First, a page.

I had a standing walking date with a friend every Sunday night along the beach after our kids went to bed. In addition to getting our steps in, we used the time to talk about anything and everything best gal pals do. I was 36 at the time, with a 1 and 3-year-old, and most of our conversation that night centered around motherhood, breastfeeding and our bodies.
I’ll never forget a comment my friend made that night about having breasts that are different sizes. It was almost as if she was supposed to bring up the topic because prior to that conversation, I had not noticed my breasts were also unequal in size.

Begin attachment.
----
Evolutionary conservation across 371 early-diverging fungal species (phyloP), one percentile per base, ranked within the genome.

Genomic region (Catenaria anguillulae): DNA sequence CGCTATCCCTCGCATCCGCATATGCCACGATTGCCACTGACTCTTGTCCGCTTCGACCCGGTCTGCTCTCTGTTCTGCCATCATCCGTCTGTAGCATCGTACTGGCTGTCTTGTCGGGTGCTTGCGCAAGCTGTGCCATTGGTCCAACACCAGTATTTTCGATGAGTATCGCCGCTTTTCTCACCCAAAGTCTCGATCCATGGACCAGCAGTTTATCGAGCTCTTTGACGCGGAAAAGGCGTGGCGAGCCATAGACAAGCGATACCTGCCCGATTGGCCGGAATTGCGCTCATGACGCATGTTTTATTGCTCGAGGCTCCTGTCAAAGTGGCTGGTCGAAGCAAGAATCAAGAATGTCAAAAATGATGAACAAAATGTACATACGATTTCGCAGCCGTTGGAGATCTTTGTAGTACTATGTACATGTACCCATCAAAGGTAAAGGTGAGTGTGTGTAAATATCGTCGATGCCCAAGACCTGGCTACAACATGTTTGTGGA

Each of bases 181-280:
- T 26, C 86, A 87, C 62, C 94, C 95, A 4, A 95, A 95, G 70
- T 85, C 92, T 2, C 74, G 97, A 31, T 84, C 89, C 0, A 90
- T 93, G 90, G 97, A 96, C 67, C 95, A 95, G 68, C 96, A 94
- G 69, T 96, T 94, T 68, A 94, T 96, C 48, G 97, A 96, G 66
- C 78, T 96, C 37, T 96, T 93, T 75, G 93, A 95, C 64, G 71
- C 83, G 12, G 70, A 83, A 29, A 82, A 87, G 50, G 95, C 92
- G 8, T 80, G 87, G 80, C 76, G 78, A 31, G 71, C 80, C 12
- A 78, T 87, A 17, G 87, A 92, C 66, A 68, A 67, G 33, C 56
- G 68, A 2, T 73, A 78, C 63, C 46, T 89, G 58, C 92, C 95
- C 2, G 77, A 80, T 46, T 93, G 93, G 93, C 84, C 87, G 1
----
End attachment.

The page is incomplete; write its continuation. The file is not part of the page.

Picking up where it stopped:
I had stopped breastfeeding about six months prior and could have just associated the difference to changes my body was going through. But as I looked more closely at my breasts in the mirror, I noticed my right breast was significantly larger than the left and felt different.
I waited a few weeks to see if anything changed. I figured it was nothing – I am so young, it certainly isn’t cancer, but when nothing changed, I made an appointment to see a doctor.